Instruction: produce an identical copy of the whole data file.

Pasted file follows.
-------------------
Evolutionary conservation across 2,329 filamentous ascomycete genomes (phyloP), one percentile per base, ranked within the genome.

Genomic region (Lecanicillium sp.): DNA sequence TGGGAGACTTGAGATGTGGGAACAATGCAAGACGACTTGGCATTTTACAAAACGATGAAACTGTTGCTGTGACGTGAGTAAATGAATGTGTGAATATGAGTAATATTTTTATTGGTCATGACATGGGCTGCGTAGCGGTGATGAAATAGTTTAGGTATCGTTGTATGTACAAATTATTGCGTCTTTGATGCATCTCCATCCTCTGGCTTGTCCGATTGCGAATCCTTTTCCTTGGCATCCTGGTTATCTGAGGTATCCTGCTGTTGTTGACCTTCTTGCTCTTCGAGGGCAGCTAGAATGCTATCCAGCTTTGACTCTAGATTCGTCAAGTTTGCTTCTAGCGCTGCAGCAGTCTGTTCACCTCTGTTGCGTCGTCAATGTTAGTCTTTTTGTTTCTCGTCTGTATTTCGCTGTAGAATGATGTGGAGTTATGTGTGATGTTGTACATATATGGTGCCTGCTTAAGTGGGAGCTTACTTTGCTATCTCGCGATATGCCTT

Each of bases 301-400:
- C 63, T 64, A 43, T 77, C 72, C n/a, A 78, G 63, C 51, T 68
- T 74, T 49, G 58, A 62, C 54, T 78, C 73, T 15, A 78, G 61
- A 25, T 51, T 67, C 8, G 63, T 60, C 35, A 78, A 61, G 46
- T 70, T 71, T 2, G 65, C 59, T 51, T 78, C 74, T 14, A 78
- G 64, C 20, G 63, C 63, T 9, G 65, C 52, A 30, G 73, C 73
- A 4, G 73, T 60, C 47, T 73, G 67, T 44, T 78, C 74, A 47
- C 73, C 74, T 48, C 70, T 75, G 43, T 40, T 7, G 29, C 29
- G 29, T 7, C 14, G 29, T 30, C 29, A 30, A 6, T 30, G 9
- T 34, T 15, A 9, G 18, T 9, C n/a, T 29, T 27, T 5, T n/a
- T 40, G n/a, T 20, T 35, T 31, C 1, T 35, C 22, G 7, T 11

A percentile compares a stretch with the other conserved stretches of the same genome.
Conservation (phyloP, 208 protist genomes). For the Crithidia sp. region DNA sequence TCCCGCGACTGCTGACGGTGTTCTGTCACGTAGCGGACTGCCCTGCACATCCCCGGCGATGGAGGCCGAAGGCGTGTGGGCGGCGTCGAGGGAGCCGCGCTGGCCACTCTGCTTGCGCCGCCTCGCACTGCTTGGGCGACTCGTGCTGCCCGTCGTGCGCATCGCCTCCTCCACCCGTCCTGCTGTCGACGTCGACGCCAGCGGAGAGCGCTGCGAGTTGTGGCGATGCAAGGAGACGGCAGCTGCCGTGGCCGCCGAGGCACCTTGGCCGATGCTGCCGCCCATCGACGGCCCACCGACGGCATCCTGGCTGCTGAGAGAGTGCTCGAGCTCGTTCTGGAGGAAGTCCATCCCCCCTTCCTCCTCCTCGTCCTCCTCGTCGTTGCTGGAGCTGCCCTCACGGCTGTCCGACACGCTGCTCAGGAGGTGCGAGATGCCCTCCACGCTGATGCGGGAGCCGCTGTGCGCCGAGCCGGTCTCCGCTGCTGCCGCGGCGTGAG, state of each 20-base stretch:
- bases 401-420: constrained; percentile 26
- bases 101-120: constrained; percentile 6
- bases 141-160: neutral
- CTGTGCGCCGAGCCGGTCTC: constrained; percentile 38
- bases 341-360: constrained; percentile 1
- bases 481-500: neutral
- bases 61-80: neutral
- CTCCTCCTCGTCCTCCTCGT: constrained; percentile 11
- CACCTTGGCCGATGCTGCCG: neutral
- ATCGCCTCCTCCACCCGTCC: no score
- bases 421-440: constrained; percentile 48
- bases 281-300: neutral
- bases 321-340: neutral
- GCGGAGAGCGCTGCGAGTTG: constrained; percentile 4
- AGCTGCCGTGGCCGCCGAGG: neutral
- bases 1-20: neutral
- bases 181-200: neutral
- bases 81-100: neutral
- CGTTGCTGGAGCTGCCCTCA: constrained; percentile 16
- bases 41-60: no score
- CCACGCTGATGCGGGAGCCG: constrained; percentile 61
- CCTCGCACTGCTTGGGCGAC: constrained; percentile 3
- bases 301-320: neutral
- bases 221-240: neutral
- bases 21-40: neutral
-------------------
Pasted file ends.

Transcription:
Evolutionary conservation across 2,329 filamentous ascomycete genomes (phyloP), one percentile per base, ranked within the genome.

Genomic region (Lecanicillium sp.): DNA sequence TGGGAGACTTGAGATGTGGGAACAATGCAAGACGACTTGGCATTTTACAAAACGATGAAACTGTTGCTGTGACGTGAGTAAATGAATGTGTGAATATGAGTAATATTTTTATTGGTCATGACATGGGCTGCGTAGCGGTGATGAAATAGTTTAGGTATCGTTGTATGTACAAATTATTGCGTCTTTGATGCATCTCCATCCTCTGGCTTGTCCGATTGCGAATCCTTTTCCTTGGCATCCTGGTTATCTGAGGTATCCTGCTGTTGTTGACCTTCTTGCTCTTCGAGGGCAGCTAGAATGCTATCCAGCTTTGACTCTAGATTCGTCAAGTTTGCTTCTAGCGCTGCAGCAGTCTGTTCACCTCTGTTGCGTCGTCAATGTTAGTCTTTTTGTTTCTCGTCTGTATTTCGCTGTAGAATGATGTGGAGTTATGTGTGATGTTGTACATATATGGTGCCTGCTTAAGTGGGAGCTTACTTTGCTATCTCGCGATATGCCTT

Each of bases 301-400:
- C 63, T 64, A 43, T 77, C 72, C n/a, A 78, G 63, C 51, T 68
- T 74, T 49, G 58, A 62, C 54, T 78, C 73, T 15, A 78, G 61
- A 25, T 51, T 67, C 8, G 63, T 60, C 35, A 78, A 61, G 46
- T 70, T 71, T 2, G 65, C 59, T 51, T 78, C 74, T 14, A 78
- G 64, C 20, G 63, C 63, T 9, G 65, C 52, A 30, G 73, C 73
- A 4, G 73, T 60, C 47, T 73, G 67, T 44, T 78, C 74, A 47
- C 73, C 74, T 48, C 70, T 75, G 43, T 40, T 7, G 29, C 29
- G 29, T 7, C 14, G 29, T 30, C 29, A 30, A 6, T 30, G 9
- T 34, T 15, A 9, G 18, T 9, C n/a, T 29, T 27, T 5, T n/a
- T 40, G n/a, T 20, T 35, T 31, C 1, T 35, C 22, G 7, T 11

A percentile compares a stretch with the other conserved stretches of the same genome.
Conservation (phyloP, 208 protist genomes). For the Crithidia sp. region DNA sequence TCCCGCGACTGCTGACGGTGTTCTGTCACGTAGCGGACTGCCCTGCACATCCCCGGCGATGGAGGCCGAAGGCGTGTGGGCGGCGTCGAGGGAGCCGCGCTGGCCACTCTGCTTGCGCCGCCTCGCACTGCTTGGGCGACTCGTGCTGCCCGTCGTGCGCATCGCCTCCTCCACCCGTCCTGCTGTCGACGTCGACGCCAGCGGAGAGCGCTGCGAGTTGTGGCGATGCAAGGAGACGGCAGCTGCCGTGGCCGCCGAGGCACCTTGGCCGATGCTGCCGCCCATCGACGGCCCACCGACGGCATCCTGGCTGCTGAGAGAGTGCTCGAGCTCGTTCTGGAGGAAGTCCATCCCCCCTTCCTCCTCCTCGTCCTCCTCGTCGTTGCTGGAGCTGCCCTCACGGCTGTCCGACACGCTGCTCAGGAGGTGCGAGATGCCCTCCACGCTGATGCGGGAGCCGCTGTGCGCCGAGCCGGTCTCCGCTGCTGCCGCGGCGTGAG, state of each 20-base stretch:
- bases 401-420: constrained; percentile 26
- bases 101-120: constrained; percentile 6
- bases 141-160: neutral
- CTGTGCGCCGAGCCGGTCTC: constrained; percentile 38
- bases 341-360: constrained; percentile 1
- bases 481-500: neutral
- bases 61-80: neutral
- CTCCTCCTCGTCCTCCTCGT: constrained; percentile 11
- CACCTTGGCCGATGCTGCCG: neutral
- ATCGCCTCCTCCACCCGTCC: no score
- bases 421-440: constrained; percentile 48
- bases 281-300: neutral
- bases 321-340: neutral
- GCGGAGAGCGCTGCGAGTTG: constrained; percentile 4
- AGCTGCCGTGGCCGCCGAGG: neutral
- bases 1-20: neutral
- bases 181-200: neutral
- bases 81-100: neutral
- CGTTGCTGGAGCTGCCCTCA: constrained; percentile 16
- bases 41-60: no score
- CCACGCTGATGCGGGAGCCG: constrained; percentile 61
- CCTCGCACTGCTTGGGCGAC: constrained; percentile 3
- bases 301-320: neutral
- bases 221-240: neutral
- bases 21-40: neutral